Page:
Punctuality – Find out your assigned work hours and then come in on time and don’t leave before the agreed upon time.  If you are sick or unavoidably late, be sure to call in to let someone know. Never mind what your boss or “everyone else is doing” – stick to your hours – it will always come up at review time!
Company culture – Getting the lay of the land is vital. Is the work environment casual or a little more formal? Do employees address managers by their first names or Mr. and Ms.? Know the organizational and reporting structure. What are the rules about taking breaks, using the internet, Facebook and other social media during work or free time? Is listening to music with your ear buds in allowed while working? Remember, this is a place of business, not the dorm room, so if you’re not sure what is acceptable, ask your supervisor!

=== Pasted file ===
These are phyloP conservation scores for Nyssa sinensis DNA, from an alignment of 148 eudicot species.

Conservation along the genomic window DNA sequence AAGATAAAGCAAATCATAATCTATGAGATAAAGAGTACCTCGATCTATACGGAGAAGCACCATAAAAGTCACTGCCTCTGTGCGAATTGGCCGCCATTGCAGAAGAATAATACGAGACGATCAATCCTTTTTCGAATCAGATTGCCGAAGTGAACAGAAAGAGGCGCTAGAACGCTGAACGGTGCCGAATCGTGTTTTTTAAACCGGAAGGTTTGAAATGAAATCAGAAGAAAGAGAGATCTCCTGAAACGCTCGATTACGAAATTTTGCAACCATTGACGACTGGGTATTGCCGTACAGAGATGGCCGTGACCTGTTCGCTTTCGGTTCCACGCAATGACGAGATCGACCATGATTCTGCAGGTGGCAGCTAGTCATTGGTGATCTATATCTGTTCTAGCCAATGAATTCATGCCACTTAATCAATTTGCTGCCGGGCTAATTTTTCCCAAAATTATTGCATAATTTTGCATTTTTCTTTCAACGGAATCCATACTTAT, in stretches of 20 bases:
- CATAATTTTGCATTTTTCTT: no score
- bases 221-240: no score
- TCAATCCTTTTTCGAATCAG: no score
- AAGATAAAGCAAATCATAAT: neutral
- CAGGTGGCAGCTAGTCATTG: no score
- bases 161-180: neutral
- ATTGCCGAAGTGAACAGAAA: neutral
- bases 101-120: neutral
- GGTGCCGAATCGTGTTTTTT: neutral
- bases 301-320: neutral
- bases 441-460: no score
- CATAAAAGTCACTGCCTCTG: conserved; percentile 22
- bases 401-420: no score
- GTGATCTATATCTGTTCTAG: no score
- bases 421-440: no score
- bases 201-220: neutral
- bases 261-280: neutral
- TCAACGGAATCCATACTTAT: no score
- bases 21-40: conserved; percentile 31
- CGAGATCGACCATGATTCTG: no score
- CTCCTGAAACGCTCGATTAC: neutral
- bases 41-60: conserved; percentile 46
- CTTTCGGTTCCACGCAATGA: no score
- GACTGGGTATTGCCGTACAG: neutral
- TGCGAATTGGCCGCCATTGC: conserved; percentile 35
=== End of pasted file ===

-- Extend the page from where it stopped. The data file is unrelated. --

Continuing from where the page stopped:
Ditch the dorm life – Falling asleep at the desk is one of the most common problems reported by employers. Now that you’re in a professional setting, eating right and getting enough sleep is a must. A healthy lifestyle will keep you alert and make you more productive on the job. So if you’re used to socializing or playing video games until 3:00 am, now’s the time to adjust your schedule to avoid those heavy eyelids during the day.
What else can I do? – If you’re not busy enough or just want to get more experience, ask what you can do next – time is money so productivity is important.  Show them that you are a hard worker and take assignments seriously. Ask questions and absorb as much information and knowledge as you can to get the most out of your co-op. Try to get yourself included in meetings and projects – show initiative and go beyond the basic co-op tasks when you can. Enthusiasm goes a long way!
Be respectful – We all have our opinions and in increasingly diverse workplaces, we don’t always agree. Listen carefully, act maturely and honor others ideas in a non-judgmental way. It may appear to be a dumb way to do things to you, but you may not be aware of the big picture and others may have been there awhile and have a lot more experience. Offering your ideas is fine, just always be respectful of the fact that many people bring many different perspectives.